Jan 302011

My mother always thought I was a pretty good kid, my father constantly told me I could accomplish anything I wanted to in life if I worked hard enough to make it happen, and I had a dog once that was sure I was the greatest creature that ever lived. But in spite of all that, I can’t walk on water, even though some folks seem to think so.

A while back, a reader forwarded me an unsolicited e-mail that they had received from an outfit called the Camper$ $aver Club inviting them to join their organization. One look at the e-mail told me this was a scam. The exclusive “club” was open to only 1,000 RVers who, for a one time $450 enrollment fee, could camp at any campground in the country for 7 days, once a year, for free. ANY campground! ANY CAMPGROUND!

This had scam written all over it. The e-mail was poorly composed, contained misspelled words, and had terrible punctuation. It was obviously not written by anybody with even basic communication skills. The return address was a generic Hot Mail address, not a business e-mail address.

And the offer itself was ridiculous. If I own a campground why would I honor it? What would be in it for me, to give away 7 free nights of camping?  The e-mail said it was because of the publicity campgrounds and RV parks would receive from it; once the club members had stayed at a campground, they would come back and pay.

No they wouldn’t, they would go across the street and stay at a competing campground for free instead. That’s what I’d do. After all, every campground in the United States is participating in the club, right? If I could go to any campground for free, why would I go to one and pay? Can you imagine what a sales job this outfit had to do to convince every campground owner in the country to sign up? I wish I had them selling advertising in the Gypsy Journal!

I wrote back to these folks and told them to just ignore the e-mail, it was obviously a scam. If it sounds to good to be true, it isn’t. But some people are their own worst enemy. I got a second e-mail from them a few days ago, telling me that they had decided to give it a try. They paid online with a credit card, and received a membership card back by e-mail. They said that they have been to five campgrounds so far, and were turned away when they presented their membership card. One campground owner actually  laughed at them.

They said they had written back to the company to complain, but the e-mail bounced. There was an 800 telephone number on the membership card, but it is the number of a company that never heard of Camper$ $aver Club. Now they want me to expose this scam in my blog and the Gypsy Journal, and help them get their money back. Now, just how in the world am I supposed to do that?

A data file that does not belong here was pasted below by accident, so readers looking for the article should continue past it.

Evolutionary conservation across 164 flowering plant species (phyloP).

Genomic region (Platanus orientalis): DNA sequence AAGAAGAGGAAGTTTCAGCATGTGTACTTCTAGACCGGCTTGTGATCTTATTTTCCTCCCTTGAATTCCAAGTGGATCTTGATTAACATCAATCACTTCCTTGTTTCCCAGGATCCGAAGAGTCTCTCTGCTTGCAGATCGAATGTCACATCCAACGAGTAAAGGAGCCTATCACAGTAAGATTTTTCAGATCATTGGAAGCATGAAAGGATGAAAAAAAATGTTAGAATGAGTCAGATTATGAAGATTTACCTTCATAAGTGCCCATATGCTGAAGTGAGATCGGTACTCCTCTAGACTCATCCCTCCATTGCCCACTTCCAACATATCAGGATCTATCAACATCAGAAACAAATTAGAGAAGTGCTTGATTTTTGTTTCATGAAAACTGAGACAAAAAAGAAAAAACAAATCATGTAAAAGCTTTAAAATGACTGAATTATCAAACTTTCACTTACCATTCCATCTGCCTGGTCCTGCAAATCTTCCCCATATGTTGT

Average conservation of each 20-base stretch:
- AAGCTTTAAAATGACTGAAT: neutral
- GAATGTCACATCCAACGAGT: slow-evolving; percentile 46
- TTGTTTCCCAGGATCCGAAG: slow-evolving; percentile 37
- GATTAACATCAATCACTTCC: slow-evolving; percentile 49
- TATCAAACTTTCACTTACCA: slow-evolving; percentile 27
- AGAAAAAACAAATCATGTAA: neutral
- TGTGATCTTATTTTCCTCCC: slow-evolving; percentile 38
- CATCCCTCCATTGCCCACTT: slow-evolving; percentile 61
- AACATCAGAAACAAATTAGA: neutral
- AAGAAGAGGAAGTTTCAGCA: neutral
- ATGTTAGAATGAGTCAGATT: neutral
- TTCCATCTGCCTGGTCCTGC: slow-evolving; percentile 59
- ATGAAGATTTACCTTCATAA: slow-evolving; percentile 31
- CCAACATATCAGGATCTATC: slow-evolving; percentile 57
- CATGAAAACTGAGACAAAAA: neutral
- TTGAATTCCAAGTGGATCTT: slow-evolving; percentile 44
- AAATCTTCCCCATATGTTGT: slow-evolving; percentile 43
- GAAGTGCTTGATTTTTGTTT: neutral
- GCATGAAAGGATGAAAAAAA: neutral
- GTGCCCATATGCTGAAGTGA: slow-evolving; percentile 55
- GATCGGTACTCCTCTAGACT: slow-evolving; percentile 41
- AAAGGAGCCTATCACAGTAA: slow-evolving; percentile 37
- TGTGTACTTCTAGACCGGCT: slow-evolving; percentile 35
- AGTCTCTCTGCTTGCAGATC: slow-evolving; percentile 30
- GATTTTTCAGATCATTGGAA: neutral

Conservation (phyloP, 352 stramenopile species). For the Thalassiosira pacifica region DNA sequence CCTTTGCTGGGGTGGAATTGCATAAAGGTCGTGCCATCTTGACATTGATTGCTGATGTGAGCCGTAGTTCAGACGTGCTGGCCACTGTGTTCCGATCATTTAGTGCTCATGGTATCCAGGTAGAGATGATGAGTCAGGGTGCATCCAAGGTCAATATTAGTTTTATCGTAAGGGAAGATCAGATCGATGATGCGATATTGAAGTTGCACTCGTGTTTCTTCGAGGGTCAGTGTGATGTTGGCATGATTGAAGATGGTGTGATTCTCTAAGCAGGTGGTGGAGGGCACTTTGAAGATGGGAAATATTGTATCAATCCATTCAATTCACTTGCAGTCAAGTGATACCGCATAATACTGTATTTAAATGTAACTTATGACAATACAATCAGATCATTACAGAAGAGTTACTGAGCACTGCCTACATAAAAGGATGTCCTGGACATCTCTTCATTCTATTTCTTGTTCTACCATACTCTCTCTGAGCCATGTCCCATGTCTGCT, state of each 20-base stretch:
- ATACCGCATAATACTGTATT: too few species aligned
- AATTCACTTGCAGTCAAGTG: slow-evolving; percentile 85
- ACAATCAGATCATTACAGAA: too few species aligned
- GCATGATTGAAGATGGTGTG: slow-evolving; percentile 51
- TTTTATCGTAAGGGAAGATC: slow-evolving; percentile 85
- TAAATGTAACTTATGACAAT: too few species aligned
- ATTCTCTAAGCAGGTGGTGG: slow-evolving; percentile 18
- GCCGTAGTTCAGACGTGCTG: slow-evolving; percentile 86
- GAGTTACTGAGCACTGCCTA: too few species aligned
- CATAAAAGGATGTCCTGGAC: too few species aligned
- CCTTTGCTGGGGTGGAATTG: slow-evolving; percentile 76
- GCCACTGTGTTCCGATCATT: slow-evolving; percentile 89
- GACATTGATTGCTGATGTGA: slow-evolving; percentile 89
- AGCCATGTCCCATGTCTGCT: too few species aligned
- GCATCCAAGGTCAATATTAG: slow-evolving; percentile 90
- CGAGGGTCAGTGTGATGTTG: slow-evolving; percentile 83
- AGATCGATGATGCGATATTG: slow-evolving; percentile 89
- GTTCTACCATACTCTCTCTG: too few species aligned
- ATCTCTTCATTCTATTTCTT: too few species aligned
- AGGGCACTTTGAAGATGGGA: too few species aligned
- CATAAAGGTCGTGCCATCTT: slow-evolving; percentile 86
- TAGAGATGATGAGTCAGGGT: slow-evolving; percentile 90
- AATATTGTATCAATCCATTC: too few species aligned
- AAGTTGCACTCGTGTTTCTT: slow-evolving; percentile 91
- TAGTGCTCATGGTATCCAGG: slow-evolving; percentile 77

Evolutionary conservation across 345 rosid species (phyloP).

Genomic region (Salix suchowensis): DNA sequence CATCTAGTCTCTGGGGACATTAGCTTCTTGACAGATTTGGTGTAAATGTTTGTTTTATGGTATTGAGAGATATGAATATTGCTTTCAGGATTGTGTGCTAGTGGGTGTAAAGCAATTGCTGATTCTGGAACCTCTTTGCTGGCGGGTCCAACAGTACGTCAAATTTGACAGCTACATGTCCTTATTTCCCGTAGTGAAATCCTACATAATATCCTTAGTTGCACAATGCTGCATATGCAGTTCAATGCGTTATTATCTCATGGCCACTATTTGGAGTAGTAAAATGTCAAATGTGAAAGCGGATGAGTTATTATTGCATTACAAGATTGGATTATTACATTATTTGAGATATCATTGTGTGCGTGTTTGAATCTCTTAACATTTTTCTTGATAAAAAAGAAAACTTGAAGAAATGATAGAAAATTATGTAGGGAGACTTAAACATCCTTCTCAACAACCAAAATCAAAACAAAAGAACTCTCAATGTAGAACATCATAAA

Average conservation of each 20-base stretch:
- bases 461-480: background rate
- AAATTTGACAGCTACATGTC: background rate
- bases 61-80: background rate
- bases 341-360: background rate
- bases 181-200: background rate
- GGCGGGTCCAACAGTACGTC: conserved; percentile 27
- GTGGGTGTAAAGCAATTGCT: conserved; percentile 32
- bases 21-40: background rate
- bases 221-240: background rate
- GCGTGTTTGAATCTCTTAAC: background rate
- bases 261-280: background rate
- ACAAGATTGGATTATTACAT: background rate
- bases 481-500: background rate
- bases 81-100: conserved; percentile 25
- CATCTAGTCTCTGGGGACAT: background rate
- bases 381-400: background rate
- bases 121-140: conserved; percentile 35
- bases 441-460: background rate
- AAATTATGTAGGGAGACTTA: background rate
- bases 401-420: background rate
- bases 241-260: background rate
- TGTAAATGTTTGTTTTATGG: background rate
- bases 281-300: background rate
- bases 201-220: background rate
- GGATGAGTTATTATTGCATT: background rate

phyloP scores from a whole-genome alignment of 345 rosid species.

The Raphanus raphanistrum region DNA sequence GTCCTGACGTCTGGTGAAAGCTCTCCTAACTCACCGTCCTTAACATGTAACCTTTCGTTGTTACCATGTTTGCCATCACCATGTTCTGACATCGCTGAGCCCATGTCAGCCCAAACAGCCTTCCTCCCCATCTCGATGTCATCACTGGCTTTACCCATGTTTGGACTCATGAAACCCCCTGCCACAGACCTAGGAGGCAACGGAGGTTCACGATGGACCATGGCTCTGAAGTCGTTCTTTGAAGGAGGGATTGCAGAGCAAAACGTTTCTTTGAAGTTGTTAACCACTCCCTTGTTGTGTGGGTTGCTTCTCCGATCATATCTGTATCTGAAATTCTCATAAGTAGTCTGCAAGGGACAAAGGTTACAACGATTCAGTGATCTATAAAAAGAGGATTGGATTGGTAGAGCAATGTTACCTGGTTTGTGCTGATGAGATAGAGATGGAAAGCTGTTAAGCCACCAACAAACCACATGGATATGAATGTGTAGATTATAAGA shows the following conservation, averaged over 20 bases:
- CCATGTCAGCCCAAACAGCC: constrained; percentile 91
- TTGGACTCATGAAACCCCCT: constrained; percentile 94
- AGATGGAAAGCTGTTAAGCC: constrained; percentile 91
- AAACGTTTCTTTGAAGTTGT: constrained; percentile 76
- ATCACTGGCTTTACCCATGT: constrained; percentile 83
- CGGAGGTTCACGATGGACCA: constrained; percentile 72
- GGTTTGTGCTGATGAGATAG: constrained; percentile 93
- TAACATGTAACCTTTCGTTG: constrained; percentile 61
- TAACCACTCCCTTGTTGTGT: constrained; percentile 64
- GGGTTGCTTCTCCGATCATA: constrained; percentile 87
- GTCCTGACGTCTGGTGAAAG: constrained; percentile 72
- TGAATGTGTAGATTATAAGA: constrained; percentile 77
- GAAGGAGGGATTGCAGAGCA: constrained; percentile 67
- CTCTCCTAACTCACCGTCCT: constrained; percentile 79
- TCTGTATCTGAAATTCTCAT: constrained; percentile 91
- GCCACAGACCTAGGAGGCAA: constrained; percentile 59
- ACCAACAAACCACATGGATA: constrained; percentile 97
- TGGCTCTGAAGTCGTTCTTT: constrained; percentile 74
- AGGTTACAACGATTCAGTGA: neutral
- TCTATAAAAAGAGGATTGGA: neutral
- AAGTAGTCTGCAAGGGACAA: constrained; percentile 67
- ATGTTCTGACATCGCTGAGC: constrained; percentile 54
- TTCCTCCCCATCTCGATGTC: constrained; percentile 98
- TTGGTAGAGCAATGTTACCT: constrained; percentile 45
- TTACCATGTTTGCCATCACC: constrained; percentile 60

But these weren’t the only people with expectations of me that I just can’t live up to.

Because the post office does not forward Standard Rate mail, we always ask subscribers to send us their winter mailing addresses if they are going to be on the road as RV snowbirds, so that they don’t miss an issue. Most folks are pretty good about that, but every year we spend a lot of time and money sending out replacement copies to folks who didn’t get their papers, because they didn’t give us their winter address, or their summer address when they return home from their favorite snowbird roost.

One reader who wanted to be sure he would get his paper recently sent me an e-mail asking that the current issue be sent to an RV park in Mission, Texas, the next issue be sent to a relative’s house in California, the issue after that to an RV park in a different California city, the issue after that to a fourth address, in Iowa, and on for the next six issues of the paper. He stated that he is a fulltimer and doesn’t have, or want to pay for, a mail forwarding service.

We’re good, but we’re not that good! I replied that we have thousands of readers, and there is just no way we can keep track of that many changes. He responded that he thought he was “dealing with professionals.”